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What History’s Big Tobacco Settlement Means for Today’s ‘Opioid Remediation’

In the wake of a large settlement agreement between states and opioid distributors, states need to learn from the spending mistakes made after the Big Tobacco settlement years ago.

The opioid epidemic has been raging for years, with thousands of lives lost to overdose and even more lives suffering from the impacts of addiction. In 2020, the CDC reported 93,398 people died from drug overdoses in the U.S.—roughly 30% higher than in 2019—including 69,769 of these deaths involving opioids, a 37% increase over 2019. Still, drug manufacturers, like Purdue Pharma (the maker of OxyContin) continue to deny any wrongdoing despite their introduction of highly addictive drugs and aggressive marketing which led to severe overprescribing.

On July 21, 2021, a group of state attorneys general announced a $26 billion settlement agreement ($21 billion between states and several of the largest opioid distributors—McKesson, AmerisourceBergen and Cardinal Health—and $5 billion between states and drug maker Johnson & Johnson). The funding from this settlement agreement, disbursed over the course of 18 years, must be used effectively for evidence-based interventions geared primarily towards prevention and treatment of opioid use disorders (OUDs) rather than general state revenue.

A multi-billion-dollar settlement between Purdue Pharma and states (separate from the aforementioned $26 billion settlement) would allow the company to never admit to any wrongdoing and avoid future opioid-related lawsuits.

This $26 billion settlement between the states and opioid distributors is reminiscent of the settlement with tobacco companies in 1998. In that settlement, state governments received $246 billion to restrict cigarette sales and marketing by forbidding manufacturers from targeting youth and banning specific types of media (e.g., cartoons). The settlement funds were also to be used for prevention and cessation programs. However, a 2018 retrospective assessment revealed that less than 3% of the settlement funds were used for programs to prevent kids from smoking and to help smokers quit. Particularly glaring is that no state was funding tobacco prevention at the CDC’s recommended levels at the time when the assessment was published. Smoking rates fell to an all-time low in subsequent years, but ultimately stagnated over time. The recent increased use of e-cigarettes has renewed old fears within the anti-smoking community.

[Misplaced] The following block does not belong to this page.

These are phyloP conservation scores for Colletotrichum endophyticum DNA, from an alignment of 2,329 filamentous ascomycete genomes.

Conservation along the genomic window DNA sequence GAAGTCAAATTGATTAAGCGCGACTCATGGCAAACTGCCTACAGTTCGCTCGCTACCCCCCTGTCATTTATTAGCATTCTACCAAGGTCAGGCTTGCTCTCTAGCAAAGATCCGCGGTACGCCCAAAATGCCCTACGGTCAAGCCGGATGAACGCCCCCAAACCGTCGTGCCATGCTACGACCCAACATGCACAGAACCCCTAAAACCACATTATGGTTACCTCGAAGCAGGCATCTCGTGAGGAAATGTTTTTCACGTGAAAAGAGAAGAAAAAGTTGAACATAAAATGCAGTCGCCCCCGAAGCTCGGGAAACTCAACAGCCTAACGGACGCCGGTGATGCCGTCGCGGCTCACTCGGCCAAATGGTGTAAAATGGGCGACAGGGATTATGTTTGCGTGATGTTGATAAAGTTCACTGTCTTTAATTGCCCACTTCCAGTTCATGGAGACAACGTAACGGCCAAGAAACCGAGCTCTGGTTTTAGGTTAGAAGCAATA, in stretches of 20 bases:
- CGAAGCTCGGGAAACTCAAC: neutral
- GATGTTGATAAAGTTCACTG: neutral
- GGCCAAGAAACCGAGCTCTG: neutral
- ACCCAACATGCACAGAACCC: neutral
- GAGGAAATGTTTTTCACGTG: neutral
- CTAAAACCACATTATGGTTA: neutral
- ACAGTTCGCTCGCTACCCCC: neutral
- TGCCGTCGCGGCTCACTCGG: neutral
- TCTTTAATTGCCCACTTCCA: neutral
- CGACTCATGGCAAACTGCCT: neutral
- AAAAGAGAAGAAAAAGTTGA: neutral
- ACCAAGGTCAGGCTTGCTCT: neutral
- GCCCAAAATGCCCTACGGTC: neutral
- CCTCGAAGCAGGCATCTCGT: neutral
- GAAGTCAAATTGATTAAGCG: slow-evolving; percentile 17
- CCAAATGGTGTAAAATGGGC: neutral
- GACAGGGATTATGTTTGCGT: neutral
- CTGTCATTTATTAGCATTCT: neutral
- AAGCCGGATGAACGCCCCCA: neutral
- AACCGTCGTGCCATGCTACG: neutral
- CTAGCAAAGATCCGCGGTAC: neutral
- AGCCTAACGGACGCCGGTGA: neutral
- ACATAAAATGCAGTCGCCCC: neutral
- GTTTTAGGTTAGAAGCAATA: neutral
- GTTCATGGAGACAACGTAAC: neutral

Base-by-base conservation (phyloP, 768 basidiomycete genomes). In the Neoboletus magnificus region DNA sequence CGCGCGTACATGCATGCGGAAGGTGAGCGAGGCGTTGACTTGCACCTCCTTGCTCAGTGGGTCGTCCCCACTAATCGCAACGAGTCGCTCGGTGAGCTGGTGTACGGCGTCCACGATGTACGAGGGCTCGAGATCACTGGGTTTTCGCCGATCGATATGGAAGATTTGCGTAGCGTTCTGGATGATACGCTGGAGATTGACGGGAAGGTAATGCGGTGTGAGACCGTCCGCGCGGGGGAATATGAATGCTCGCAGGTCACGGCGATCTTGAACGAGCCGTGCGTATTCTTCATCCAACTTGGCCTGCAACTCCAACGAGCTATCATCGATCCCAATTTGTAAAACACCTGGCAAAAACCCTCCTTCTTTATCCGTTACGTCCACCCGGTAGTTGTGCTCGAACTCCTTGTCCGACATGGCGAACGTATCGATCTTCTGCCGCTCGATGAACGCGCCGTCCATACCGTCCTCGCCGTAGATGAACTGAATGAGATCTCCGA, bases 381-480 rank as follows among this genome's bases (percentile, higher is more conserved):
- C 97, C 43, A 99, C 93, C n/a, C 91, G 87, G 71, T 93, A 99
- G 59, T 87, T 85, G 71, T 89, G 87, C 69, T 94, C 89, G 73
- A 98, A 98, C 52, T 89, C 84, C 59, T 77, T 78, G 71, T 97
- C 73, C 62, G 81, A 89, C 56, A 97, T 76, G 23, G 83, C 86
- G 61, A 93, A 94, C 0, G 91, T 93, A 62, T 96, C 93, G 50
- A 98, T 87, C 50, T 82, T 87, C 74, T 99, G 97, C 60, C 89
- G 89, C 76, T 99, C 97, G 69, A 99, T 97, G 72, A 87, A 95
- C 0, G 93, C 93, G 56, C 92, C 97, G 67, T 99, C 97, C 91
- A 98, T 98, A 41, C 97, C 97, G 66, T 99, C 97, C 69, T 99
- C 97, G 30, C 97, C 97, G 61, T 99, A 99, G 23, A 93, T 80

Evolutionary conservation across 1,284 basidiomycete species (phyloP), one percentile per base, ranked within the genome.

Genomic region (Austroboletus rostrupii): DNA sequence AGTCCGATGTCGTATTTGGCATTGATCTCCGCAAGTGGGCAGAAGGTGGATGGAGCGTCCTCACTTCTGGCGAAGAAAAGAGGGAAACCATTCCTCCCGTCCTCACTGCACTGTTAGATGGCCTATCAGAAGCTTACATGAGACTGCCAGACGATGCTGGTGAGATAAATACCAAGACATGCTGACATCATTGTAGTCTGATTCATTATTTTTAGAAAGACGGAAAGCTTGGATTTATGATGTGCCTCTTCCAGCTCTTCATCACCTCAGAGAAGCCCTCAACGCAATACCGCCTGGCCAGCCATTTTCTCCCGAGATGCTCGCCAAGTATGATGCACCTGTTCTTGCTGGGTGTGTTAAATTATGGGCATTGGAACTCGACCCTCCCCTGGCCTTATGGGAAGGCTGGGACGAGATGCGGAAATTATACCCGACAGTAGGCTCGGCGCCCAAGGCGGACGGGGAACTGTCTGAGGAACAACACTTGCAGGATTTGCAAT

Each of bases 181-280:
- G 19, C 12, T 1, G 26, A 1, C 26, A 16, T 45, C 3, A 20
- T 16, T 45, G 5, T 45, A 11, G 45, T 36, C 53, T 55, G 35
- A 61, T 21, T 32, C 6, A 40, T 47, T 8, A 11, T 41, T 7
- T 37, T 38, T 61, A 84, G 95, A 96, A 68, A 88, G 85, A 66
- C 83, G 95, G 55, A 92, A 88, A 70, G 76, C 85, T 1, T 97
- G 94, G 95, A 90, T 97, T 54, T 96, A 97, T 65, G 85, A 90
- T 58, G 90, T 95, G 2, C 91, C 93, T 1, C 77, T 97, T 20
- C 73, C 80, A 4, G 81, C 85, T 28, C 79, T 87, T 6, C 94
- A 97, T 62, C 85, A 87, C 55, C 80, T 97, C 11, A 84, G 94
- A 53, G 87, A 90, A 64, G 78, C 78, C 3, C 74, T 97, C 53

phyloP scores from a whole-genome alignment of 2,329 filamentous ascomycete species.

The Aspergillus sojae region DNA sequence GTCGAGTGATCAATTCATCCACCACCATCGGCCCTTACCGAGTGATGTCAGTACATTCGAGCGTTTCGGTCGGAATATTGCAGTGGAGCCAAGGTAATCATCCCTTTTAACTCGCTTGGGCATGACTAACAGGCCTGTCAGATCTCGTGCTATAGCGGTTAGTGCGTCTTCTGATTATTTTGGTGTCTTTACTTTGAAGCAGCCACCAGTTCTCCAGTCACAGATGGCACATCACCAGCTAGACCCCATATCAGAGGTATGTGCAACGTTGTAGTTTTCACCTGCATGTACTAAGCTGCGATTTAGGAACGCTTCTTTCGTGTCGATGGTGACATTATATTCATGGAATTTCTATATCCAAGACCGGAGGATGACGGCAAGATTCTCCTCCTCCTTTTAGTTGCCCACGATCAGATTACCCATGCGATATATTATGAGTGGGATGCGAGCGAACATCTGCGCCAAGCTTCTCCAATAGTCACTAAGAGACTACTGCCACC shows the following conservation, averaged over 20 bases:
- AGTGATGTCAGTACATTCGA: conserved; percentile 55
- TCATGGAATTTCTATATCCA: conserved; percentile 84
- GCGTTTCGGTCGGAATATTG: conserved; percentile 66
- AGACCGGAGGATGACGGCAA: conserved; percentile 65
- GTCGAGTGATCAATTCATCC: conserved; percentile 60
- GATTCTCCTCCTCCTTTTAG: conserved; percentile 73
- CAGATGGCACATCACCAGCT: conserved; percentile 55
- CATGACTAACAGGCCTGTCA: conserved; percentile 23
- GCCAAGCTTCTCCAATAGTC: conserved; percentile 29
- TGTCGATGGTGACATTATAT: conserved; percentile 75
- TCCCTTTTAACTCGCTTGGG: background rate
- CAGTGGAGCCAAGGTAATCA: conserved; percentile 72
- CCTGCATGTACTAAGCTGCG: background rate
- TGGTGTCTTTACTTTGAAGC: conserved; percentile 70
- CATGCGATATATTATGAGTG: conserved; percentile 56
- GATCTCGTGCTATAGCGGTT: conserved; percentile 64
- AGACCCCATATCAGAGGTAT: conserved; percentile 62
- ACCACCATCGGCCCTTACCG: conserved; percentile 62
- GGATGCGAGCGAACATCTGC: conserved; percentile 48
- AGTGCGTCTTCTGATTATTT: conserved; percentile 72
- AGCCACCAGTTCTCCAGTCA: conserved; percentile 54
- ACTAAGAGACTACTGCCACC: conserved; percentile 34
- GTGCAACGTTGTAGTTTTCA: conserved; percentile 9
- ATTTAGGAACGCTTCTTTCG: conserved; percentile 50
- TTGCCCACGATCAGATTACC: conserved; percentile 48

Much like the 1998 settlement with Big Tobacco, the opioid settlement poses similar funding allocation risks. There are already concerns among public health experts that:

  • the settlement amount is both insufficient,
  • it will result in non-compliance, and
  • the transparency and accountability measures included (e.g., public reporting of funds used for purposes other than opioid remediation, and ability for distributors and states to hold each other accountable) are largely self-imposed.

The settlement agreement’s primary requirement is that states use at least 85% of the settlement funds on “opioid remediation.” While this is accompanied by a non-exhaustive list of evidence-based interventions, there is extensive flexibility for states to redefine and selectively enforce their spending parameters. There is a risk that funds will be used for other state priorities, resulting in opioid remediation and health outcomes remaining stagnant or worsening.

BPC’s 2019 and 2020 reports both note significant increases in federal funding in the year immediately following the declared Public Health Emergency. But, even as opioid-related deaths and mortality rates continue to rise, funding for federal programs has now plateaued. As such, there is a critical need for “smarter spending” through more coordination between funding streams.

For the opioid settlement funds to effectively supplement federal funds, the final agreement must include more oversight on how the funds are used when combined with other opioid-focused discretionary spending, including repercussions for misusing funds. Moreover, further guidance is needed around effective spending for opioid-related programs that ultimately reduce mortality. BPC is currently evaluating the use of federal funds with our Opioid Task Force. Stay tuned as the group will provide recommendations for blending and braiding funding streams to optimize spending in an upcoming report.

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